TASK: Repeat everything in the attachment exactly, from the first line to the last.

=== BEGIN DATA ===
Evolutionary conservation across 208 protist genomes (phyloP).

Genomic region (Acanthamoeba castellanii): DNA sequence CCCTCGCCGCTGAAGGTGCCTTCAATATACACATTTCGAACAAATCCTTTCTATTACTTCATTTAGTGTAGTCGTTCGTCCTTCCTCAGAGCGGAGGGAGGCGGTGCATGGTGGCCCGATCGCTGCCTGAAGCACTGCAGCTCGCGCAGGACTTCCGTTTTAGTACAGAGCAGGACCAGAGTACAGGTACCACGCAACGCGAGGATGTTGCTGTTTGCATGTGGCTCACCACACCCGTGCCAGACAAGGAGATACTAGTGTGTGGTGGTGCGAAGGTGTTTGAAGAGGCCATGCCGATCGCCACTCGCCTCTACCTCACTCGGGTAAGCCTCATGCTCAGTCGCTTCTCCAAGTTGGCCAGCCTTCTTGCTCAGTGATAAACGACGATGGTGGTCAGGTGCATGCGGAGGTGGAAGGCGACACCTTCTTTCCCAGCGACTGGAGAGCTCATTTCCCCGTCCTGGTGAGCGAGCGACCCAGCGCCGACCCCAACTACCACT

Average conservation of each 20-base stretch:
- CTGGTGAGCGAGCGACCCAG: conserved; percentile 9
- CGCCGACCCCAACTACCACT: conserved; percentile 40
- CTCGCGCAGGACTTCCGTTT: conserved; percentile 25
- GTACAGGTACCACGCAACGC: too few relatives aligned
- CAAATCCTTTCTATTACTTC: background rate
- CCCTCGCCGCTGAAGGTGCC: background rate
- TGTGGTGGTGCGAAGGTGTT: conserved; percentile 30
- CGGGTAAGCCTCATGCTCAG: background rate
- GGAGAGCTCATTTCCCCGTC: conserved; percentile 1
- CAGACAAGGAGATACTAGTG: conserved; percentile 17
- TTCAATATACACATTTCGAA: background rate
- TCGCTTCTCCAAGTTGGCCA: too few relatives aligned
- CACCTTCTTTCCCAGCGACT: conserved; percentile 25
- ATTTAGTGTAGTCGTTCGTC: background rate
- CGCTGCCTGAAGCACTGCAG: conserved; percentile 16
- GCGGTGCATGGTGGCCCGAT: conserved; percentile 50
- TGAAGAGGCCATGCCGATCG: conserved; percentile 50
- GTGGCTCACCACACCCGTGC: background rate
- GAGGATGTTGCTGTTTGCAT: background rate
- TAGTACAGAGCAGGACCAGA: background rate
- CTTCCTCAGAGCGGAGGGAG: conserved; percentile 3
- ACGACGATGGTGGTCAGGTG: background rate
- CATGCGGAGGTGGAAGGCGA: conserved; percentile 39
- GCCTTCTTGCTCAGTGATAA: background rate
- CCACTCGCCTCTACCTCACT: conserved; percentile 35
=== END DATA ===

Evolutionary conservation across 208 protist genomes (phyloP).

Genomic region (Acanthamoeba castellanii): DNA sequence CCCTCGCCGCTGAAGGTGCCTTCAATATACACATTTCGAACAAATCCTTTCTATTACTTCATTTAGTGTAGTCGTTCGTCCTTCCTCAGAGCGGAGGGAGGCGGTGCATGGTGGCCCGATCGCTGCCTGAAGCACTGCAGCTCGCGCAGGACTTCCGTTTTAGTACAGAGCAGGACCAGAGTACAGGTACCACGCAACGCGAGGATGTTGCTGTTTGCATGTGGCTCACCACACCCGTGCCAGACAAGGAGATACTAGTGTGTGGTGGTGCGAAGGTGTTTGAAGAGGCCATGCCGATCGCCACTCGCCTCTACCTCACTCGGGTAAGCCTCATGCTCAGTCGCTTCTCCAAGTTGGCCAGCCTTCTTGCTCAGTGATAAACGACGATGGTGGTCAGGTGCATGCGGAGGTGGAAGGCGACACCTTCTTTCCCAGCGACTGGAGAGCTCATTTCCCCGTCCTGGTGAGCGAGCGACCCAGCGCCGACCCCAACTACCACT

Average conservation of each 20-base stretch:
- CTGGTGAGCGAGCGACCCAG: conserved; percentile 9
- CGCCGACCCCAACTACCACT: conserved; percentile 40
- CTCGCGCAGGACTTCCGTTT: conserved; percentile 25
- GTACAGGTACCACGCAACGC: too few relatives aligned
- CAAATCCTTTCTATTACTTC: background rate
- CCCTCGCCGCTGAAGGTGCC: background rate
- TGTGGTGGTGCGAAGGTGTT: conserved; percentile 30
- CGGGTAAGCCTCATGCTCAG: background rate
- GGAGAGCTCATTTCCCCGTC: conserved; percentile 1
- CAGACAAGGAGATACTAGTG: conserved; percentile 17
- TTCAATATACACATTTCGAA: background rate
- TCGCTTCTCCAAGTTGGCCA: too few relatives aligned
- CACCTTCTTTCCCAGCGACT: conserved; percentile 25
- ATTTAGTGTAGTCGTTCGTC: background rate
- CGCTGCCTGAAGCACTGCAG: conserved; percentile 16
- GCGGTGCATGGTGGCCCGAT: conserved; percentile 50
- TGAAGAGGCCATGCCGATCG: conserved; percentile 50
- GTGGCTCACCACACCCGTGC: background rate
- GAGGATGTTGCTGTTTGCAT: background rate
- TAGTACAGAGCAGGACCAGA: background rate
- CTTCCTCAGAGCGGAGGGAG: conserved; percentile 3
- ACGACGATGGTGGTCAGGTG: background rate
- CATGCGGAGGTGGAAGGCGA: conserved; percentile 39
- GCCTTCTTGCTCAGTGATAA: background rate
- CCACTCGCCTCTACCTCACT: conserved; percentile 35